In the face of aging workforces in Europe and North America, there is a global interest in investing in quality education for the youth, the workforce of tomorrow, in emerging economic markets. According to a report by the McKinsey Global Institute, the economies of South Asia and Africa will supply nearly 60% of the world's new workers by 2030 (Turbot, 2016). However, if current education trends such as high drop-out rates, meagre funds, a lack of access and inclusion, and acute teacher shortages continue to plague progress (Turbot, 2016), the global labour force will include a billion workers who lack secondary level education. Hoffman (2003) maintains that future employability requires the ability to deal effectively with change, to keep learning new things and to know how to learn and think independently. A fundamental goal of education today, more than ever, is to promote the development of self-regulated learning. Success in the knowledge society depends on our ability to learn and the core competence of learning to learn, therefore, needs to be prioritised. Metacognition, our ability to think about our thinking and how we learn, plays a central role in self-regulation (Fisher, 2007).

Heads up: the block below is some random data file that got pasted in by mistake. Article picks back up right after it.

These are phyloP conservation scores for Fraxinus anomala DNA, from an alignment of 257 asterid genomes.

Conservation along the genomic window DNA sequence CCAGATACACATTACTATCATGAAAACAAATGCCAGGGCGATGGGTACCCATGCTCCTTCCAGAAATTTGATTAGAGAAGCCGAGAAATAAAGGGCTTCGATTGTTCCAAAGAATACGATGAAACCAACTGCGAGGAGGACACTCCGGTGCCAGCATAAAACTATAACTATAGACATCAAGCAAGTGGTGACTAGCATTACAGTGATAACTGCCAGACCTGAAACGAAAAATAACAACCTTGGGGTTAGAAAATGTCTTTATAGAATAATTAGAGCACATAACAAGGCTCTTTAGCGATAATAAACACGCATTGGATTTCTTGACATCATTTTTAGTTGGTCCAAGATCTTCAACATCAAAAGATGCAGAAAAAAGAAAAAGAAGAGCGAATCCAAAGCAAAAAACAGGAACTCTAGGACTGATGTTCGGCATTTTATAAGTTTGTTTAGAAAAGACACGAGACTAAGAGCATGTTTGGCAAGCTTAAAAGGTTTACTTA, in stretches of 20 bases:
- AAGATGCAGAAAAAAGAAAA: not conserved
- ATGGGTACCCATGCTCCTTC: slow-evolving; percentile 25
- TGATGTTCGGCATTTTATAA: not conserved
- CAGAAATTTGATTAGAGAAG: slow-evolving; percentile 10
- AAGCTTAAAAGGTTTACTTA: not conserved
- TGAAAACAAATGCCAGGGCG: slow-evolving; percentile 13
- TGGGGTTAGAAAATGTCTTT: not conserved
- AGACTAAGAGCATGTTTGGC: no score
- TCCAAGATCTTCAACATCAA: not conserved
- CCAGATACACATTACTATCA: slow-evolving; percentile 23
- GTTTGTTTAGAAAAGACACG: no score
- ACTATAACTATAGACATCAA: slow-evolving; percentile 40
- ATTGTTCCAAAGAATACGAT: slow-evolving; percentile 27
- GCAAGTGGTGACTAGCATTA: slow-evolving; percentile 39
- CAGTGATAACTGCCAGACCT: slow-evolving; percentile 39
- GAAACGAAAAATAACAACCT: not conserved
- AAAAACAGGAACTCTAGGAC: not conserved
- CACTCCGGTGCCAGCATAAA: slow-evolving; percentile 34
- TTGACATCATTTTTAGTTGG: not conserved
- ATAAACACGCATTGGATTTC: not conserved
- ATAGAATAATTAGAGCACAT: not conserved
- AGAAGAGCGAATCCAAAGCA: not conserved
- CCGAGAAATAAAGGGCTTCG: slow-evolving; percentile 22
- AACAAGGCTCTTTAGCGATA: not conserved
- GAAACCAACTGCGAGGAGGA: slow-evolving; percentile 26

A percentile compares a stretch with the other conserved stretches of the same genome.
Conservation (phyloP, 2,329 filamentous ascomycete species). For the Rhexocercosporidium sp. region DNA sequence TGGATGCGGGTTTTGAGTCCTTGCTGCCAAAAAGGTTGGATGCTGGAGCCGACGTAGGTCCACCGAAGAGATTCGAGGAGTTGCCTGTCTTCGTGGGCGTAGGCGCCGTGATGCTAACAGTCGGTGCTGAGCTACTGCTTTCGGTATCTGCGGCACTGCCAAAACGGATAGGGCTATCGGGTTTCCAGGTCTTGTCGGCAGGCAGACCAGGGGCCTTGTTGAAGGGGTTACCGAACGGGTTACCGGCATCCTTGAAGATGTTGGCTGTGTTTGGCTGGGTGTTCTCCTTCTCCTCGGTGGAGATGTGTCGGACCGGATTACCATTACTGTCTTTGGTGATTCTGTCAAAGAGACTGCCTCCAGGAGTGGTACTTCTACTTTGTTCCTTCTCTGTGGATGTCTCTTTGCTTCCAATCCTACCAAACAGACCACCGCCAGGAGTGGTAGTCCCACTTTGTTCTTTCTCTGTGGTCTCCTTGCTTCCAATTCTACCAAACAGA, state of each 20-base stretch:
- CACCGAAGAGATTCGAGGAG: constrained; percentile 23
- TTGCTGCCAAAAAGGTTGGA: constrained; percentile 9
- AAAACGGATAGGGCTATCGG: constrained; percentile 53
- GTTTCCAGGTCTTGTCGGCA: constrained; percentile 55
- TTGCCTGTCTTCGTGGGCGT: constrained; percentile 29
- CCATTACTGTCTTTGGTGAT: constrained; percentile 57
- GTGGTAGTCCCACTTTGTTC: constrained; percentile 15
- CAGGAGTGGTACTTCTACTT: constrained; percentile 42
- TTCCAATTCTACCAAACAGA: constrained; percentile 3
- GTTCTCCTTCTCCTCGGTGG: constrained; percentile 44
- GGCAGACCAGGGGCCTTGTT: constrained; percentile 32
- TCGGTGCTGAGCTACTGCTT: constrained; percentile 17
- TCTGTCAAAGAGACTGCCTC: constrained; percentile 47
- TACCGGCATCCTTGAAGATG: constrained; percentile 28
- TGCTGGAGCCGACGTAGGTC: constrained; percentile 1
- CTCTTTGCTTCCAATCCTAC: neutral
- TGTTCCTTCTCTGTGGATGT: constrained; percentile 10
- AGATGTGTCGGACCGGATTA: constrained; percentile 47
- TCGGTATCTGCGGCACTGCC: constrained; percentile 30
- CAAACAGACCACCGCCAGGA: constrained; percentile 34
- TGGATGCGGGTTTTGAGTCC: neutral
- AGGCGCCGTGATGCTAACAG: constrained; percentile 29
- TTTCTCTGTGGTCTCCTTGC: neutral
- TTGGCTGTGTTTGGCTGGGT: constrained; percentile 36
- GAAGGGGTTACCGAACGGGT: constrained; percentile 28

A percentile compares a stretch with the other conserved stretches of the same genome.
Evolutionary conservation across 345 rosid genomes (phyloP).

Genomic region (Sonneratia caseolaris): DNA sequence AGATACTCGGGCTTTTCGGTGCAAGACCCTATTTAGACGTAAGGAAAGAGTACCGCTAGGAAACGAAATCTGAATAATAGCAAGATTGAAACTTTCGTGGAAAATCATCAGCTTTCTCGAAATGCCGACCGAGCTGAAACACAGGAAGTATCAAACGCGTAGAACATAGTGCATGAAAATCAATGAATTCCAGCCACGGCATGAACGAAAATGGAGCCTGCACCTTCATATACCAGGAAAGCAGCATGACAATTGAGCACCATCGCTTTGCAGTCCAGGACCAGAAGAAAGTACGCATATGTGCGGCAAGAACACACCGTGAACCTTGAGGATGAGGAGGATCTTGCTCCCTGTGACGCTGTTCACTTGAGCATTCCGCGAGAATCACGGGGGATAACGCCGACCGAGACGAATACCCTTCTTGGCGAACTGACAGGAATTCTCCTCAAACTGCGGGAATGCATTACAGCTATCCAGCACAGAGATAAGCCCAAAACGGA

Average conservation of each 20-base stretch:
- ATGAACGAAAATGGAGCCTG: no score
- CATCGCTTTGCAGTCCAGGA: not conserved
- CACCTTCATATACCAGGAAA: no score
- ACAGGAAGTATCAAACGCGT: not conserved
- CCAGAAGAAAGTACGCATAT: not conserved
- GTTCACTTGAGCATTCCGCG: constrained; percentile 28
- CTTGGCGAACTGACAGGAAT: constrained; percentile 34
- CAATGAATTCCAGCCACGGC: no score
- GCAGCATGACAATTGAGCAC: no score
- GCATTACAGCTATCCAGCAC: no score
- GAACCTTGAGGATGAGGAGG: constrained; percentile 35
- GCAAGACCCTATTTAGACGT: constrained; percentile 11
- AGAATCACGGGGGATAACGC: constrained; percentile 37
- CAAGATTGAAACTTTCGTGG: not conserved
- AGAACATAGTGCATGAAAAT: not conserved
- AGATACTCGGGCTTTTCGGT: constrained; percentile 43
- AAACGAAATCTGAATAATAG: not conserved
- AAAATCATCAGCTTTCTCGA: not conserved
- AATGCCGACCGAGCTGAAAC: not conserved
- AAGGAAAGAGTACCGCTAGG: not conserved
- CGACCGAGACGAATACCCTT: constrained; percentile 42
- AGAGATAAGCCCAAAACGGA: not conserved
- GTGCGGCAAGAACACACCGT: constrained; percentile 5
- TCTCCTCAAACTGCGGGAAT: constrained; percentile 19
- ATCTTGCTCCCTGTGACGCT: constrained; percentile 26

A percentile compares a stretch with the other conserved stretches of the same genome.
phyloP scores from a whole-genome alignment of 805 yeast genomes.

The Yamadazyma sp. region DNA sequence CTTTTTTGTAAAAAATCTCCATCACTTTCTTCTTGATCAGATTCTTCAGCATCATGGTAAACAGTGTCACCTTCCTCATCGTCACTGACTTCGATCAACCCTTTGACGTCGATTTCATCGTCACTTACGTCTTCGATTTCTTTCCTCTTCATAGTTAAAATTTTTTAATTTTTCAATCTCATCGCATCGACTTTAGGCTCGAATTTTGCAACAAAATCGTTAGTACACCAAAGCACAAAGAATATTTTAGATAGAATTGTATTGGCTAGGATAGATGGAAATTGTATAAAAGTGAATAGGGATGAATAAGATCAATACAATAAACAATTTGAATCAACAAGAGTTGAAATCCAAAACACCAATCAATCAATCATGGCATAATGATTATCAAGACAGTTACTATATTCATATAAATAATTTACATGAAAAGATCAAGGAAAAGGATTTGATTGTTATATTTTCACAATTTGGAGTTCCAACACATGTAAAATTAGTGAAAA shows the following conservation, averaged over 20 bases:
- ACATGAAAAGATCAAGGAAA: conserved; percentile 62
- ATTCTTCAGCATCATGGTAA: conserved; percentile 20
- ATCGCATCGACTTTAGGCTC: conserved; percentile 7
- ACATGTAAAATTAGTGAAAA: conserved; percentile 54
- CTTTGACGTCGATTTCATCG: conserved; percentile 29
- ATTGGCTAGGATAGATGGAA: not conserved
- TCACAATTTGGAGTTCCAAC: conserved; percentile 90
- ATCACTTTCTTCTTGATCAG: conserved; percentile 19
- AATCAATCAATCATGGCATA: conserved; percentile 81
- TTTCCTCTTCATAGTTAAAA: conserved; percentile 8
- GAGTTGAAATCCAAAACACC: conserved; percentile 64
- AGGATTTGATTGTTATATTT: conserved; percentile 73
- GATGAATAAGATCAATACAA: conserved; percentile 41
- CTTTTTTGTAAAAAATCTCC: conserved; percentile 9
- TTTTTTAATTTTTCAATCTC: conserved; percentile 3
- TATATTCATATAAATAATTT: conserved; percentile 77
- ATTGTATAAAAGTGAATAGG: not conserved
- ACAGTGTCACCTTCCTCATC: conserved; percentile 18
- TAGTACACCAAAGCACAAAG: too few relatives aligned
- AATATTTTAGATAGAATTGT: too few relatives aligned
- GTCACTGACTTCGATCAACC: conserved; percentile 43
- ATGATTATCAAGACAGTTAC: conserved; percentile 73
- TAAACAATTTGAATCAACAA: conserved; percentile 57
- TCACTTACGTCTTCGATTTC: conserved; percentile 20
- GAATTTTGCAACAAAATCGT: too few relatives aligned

Metacognition can be developed, and the potential benefits for learner performance are well documented (Dimmitt & McCormick, 2012). The problem is, however, that not all people develop metacognition spontaneously, and for many the development is delayed (Mahdavi, 2014). In other words, not all people become what Ertmer and Newby (1996:1) call "expert learners." Expert learners are metacognitively aware of themselves as learners and possess strategies to establish what they know and do not know, and what to do when confronted with a novel learning assignment.